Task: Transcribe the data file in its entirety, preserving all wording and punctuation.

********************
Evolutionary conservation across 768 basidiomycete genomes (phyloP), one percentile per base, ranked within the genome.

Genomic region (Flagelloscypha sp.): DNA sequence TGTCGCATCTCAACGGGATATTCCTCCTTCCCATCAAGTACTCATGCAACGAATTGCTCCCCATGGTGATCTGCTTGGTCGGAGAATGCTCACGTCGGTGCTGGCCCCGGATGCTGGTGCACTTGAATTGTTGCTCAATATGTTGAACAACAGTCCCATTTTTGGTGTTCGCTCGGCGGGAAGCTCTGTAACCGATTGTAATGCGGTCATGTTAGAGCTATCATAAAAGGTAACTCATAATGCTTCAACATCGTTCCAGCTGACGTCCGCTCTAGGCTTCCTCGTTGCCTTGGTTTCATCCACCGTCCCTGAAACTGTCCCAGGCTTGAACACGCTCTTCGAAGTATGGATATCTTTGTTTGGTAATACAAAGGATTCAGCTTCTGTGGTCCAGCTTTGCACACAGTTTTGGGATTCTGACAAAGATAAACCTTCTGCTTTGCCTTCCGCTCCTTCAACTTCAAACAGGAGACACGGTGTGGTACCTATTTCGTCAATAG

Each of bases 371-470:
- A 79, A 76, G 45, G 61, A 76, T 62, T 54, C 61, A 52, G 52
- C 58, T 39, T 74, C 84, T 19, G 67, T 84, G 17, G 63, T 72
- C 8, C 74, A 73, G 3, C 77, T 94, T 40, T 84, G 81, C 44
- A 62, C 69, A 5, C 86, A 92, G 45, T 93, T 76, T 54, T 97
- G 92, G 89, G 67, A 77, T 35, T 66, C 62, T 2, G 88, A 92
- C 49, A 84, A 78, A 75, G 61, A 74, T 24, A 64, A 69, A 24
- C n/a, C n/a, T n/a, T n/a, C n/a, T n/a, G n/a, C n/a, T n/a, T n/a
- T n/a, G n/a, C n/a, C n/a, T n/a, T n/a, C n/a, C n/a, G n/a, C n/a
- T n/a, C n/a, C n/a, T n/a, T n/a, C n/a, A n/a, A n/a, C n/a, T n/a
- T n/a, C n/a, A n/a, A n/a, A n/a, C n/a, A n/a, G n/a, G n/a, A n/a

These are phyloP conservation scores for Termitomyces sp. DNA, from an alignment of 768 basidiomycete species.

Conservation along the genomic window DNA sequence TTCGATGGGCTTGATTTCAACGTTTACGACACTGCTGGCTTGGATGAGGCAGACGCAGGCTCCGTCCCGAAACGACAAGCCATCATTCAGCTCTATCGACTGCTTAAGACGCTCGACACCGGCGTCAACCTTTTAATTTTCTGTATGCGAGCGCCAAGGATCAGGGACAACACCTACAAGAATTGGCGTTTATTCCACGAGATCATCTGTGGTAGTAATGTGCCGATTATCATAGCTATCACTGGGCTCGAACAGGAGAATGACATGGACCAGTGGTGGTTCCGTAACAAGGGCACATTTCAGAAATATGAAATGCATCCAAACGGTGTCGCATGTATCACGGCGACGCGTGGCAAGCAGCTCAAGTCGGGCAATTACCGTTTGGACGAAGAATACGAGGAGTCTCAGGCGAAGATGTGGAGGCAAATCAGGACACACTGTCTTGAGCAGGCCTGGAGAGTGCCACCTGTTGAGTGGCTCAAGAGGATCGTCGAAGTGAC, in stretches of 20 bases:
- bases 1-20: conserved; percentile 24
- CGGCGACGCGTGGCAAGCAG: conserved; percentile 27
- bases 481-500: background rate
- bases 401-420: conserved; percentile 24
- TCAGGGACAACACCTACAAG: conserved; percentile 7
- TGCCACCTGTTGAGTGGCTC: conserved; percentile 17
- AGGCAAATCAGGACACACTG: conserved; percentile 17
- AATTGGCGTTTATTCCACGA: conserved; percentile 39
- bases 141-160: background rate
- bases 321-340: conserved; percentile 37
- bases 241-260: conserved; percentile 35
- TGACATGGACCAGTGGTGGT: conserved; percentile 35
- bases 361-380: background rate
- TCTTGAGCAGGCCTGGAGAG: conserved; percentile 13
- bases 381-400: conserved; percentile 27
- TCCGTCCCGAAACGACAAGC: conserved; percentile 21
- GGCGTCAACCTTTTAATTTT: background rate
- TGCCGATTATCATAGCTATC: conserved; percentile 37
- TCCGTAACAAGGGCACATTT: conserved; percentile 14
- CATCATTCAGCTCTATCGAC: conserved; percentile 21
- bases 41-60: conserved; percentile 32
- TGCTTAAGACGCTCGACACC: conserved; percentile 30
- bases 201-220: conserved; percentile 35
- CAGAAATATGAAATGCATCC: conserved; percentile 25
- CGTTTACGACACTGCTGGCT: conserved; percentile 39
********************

Evolutionary conservation across 768 basidiomycete genomes (phyloP), one percentile per base, ranked within the genome.

Genomic region (Flagelloscypha sp.): DNA sequence TGTCGCATCTCAACGGGATATTCCTCCTTCCCATCAAGTACTCATGCAACGAATTGCTCCCCATGGTGATCTGCTTGGTCGGAGAATGCTCACGTCGGTGCTGGCCCCGGATGCTGGTGCACTTGAATTGTTGCTCAATATGTTGAACAACAGTCCCATTTTTGGTGTTCGCTCGGCGGGAAGCTCTGTAACCGATTGTAATGCGGTCATGTTAGAGCTATCATAAAAGGTAACTCATAATGCTTCAACATCGTTCCAGCTGACGTCCGCTCTAGGCTTCCTCGTTGCCTTGGTTTCATCCACCGTCCCTGAAACTGTCCCAGGCTTGAACACGCTCTTCGAAGTATGGATATCTTTGTTTGGTAATACAAAGGATTCAGCTTCTGTGGTCCAGCTTTGCACACAGTTTTGGGATTCTGACAAAGATAAACCTTCTGCTTTGCCTTCCGCTCCTTCAACTTCAAACAGGAGACACGGTGTGGTACCTATTTCGTCAATAG

Each of bases 371-470:
- A 79, A 76, G 45, G 61, A 76, T 62, T 54, C 61, A 52, G 52
- C 58, T 39, T 74, C 84, T 19, G 67, T 84, G 17, G 63, T 72
- C 8, C 74, A 73, G 3, C 77, T 94, T 40, T 84, G 81, C 44
- A 62, C 69, A 5, C 86, A 92, G 45, T 93, T 76, T 54, T 97
- G 92, G 89, G 67, A 77, T 35, T 66, C 62, T 2, G 88, A 92
- C 49, A 84, A 78, A 75, G 61, A 74, T 24, A 64, A 69, A 24
- C n/a, C n/a, T n/a, T n/a, C n/a, T n/a, G n/a, C n/a, T n/a, T n/a
- T n/a, G n/a, C n/a, C n/a, T n/a, T n/a, C n/a, C n/a, G n/a, C n/a
- T n/a, C n/a, C n/a, T n/a, T n/a, C n/a, A n/a, A n/a, C n/a, T n/a
- T n/a, C n/a, A n/a, A n/a, A n/a, C n/a, A n/a, G n/a, G n/a, A n/a

These are phyloP conservation scores for Termitomyces sp. DNA, from an alignment of 768 basidiomycete species.

Conservation along the genomic window DNA sequence TTCGATGGGCTTGATTTCAACGTTTACGACACTGCTGGCTTGGATGAGGCAGACGCAGGCTCCGTCCCGAAACGACAAGCCATCATTCAGCTCTATCGACTGCTTAAGACGCTCGACACCGGCGTCAACCTTTTAATTTTCTGTATGCGAGCGCCAAGGATCAGGGACAACACCTACAAGAATTGGCGTTTATTCCACGAGATCATCTGTGGTAGTAATGTGCCGATTATCATAGCTATCACTGGGCTCGAACAGGAGAATGACATGGACCAGTGGTGGTTCCGTAACAAGGGCACATTTCAGAAATATGAAATGCATCCAAACGGTGTCGCATGTATCACGGCGACGCGTGGCAAGCAGCTCAAGTCGGGCAATTACCGTTTGGACGAAGAATACGAGGAGTCTCAGGCGAAGATGTGGAGGCAAATCAGGACACACTGTCTTGAGCAGGCCTGGAGAGTGCCACCTGTTGAGTGGCTCAAGAGGATCGTCGAAGTGAC, in stretches of 20 bases:
- bases 1-20: conserved; percentile 24
- CGGCGACGCGTGGCAAGCAG: conserved; percentile 27
- bases 481-500: background rate
- bases 401-420: conserved; percentile 24
- TCAGGGACAACACCTACAAG: conserved; percentile 7
- TGCCACCTGTTGAGTGGCTC: conserved; percentile 17
- AGGCAAATCAGGACACACTG: conserved; percentile 17
- AATTGGCGTTTATTCCACGA: conserved; percentile 39
- bases 141-160: background rate
- bases 321-340: conserved; percentile 37
- bases 241-260: conserved; percentile 35
- TGACATGGACCAGTGGTGGT: conserved; percentile 35
- bases 361-380: background rate
- TCTTGAGCAGGCCTGGAGAG: conserved; percentile 13
- bases 381-400: conserved; percentile 27
- TCCGTCCCGAAACGACAAGC: conserved; percentile 21
- GGCGTCAACCTTTTAATTTT: background rate
- TGCCGATTATCATAGCTATC: conserved; percentile 37
- TCCGTAACAAGGGCACATTT: conserved; percentile 14
- CATCATTCAGCTCTATCGAC: conserved; percentile 21
- bases 41-60: conserved; percentile 32
- TGCTTAAGACGCTCGACACC: conserved; percentile 30
- bases 201-220: conserved; percentile 35
- CAGAAATATGAAATGCATCC: conserved; percentile 25
- CGTTTACGACACTGCTGGCT: conserved; percentile 39